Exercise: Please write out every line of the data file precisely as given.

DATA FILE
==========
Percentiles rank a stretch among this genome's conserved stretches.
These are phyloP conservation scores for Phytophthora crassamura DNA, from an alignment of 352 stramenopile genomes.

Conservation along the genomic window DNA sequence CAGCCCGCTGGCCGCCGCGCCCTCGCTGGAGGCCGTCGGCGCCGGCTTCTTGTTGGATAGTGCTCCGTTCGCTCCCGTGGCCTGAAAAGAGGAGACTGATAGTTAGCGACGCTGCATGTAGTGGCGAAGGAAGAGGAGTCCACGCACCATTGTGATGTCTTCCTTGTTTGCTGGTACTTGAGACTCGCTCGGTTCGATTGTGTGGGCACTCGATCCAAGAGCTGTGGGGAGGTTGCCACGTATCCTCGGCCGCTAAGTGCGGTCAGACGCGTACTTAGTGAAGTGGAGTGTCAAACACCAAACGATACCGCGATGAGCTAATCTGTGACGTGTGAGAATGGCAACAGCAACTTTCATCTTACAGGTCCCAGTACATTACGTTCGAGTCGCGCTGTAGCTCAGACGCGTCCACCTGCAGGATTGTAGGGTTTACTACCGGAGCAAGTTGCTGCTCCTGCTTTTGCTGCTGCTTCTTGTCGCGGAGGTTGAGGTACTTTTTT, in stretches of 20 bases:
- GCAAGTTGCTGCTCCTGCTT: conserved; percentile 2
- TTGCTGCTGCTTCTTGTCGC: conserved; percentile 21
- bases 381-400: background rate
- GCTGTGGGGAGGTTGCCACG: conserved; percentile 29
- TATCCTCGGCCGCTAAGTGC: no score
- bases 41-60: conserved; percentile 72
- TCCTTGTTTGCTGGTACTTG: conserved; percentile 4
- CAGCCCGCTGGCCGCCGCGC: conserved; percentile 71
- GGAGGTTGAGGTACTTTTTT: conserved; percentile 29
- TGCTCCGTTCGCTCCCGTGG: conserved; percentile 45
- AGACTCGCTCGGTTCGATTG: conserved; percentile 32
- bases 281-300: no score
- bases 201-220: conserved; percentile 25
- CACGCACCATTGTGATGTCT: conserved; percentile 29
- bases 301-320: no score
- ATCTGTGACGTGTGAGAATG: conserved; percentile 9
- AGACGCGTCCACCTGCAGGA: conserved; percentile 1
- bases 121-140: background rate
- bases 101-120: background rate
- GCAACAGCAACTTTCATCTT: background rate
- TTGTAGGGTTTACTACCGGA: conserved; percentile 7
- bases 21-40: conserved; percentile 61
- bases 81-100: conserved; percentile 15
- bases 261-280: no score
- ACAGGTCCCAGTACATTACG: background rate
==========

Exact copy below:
Percentiles rank a stretch among this genome's conserved stretches.
These are phyloP conservation scores for Phytophthora crassamura DNA, from an alignment of 352 stramenopile genomes.

Conservation along the genomic window DNA sequence CAGCCCGCTGGCCGCCGCGCCCTCGCTGGAGGCCGTCGGCGCCGGCTTCTTGTTGGATAGTGCTCCGTTCGCTCCCGTGGCCTGAAAAGAGGAGACTGATAGTTAGCGACGCTGCATGTAGTGGCGAAGGAAGAGGAGTCCACGCACCATTGTGATGTCTTCCTTGTTTGCTGGTACTTGAGACTCGCTCGGTTCGATTGTGTGGGCACTCGATCCAAGAGCTGTGGGGAGGTTGCCACGTATCCTCGGCCGCTAAGTGCGGTCAGACGCGTACTTAGTGAAGTGGAGTGTCAAACACCAAACGATACCGCGATGAGCTAATCTGTGACGTGTGAGAATGGCAACAGCAACTTTCATCTTACAGGTCCCAGTACATTACGTTCGAGTCGCGCTGTAGCTCAGACGCGTCCACCTGCAGGATTGTAGGGTTTACTACCGGAGCAAGTTGCTGCTCCTGCTTTTGCTGCTGCTTCTTGTCGCGGAGGTTGAGGTACTTTTTT, in stretches of 20 bases:
- GCAAGTTGCTGCTCCTGCTT: conserved; percentile 2
- TTGCTGCTGCTTCTTGTCGC: conserved; percentile 21
- bases 381-400: background rate
- GCTGTGGGGAGGTTGCCACG: conserved; percentile 29
- TATCCTCGGCCGCTAAGTGC: no score
- bases 41-60: conserved; percentile 72
- TCCTTGTTTGCTGGTACTTG: conserved; percentile 4
- CAGCCCGCTGGCCGCCGCGC: conserved; percentile 71
- GGAGGTTGAGGTACTTTTTT: conserved; percentile 29
- TGCTCCGTTCGCTCCCGTGG: conserved; percentile 45
- AGACTCGCTCGGTTCGATTG: conserved; percentile 32
- bases 281-300: no score
- bases 201-220: conserved; percentile 25
- CACGCACCATTGTGATGTCT: conserved; percentile 29
- bases 301-320: no score
- ATCTGTGACGTGTGAGAATG: conserved; percentile 9
- AGACGCGTCCACCTGCAGGA: conserved; percentile 1
- bases 121-140: background rate
- bases 101-120: background rate
- GCAACAGCAACTTTCATCTT: background rate
- TTGTAGGGTTTACTACCGGA: conserved; percentile 7
- bases 21-40: conserved; percentile 61
- bases 81-100: conserved; percentile 15
- bases 261-280: no score
- ACAGGTCCCAGTACATTACG: background rate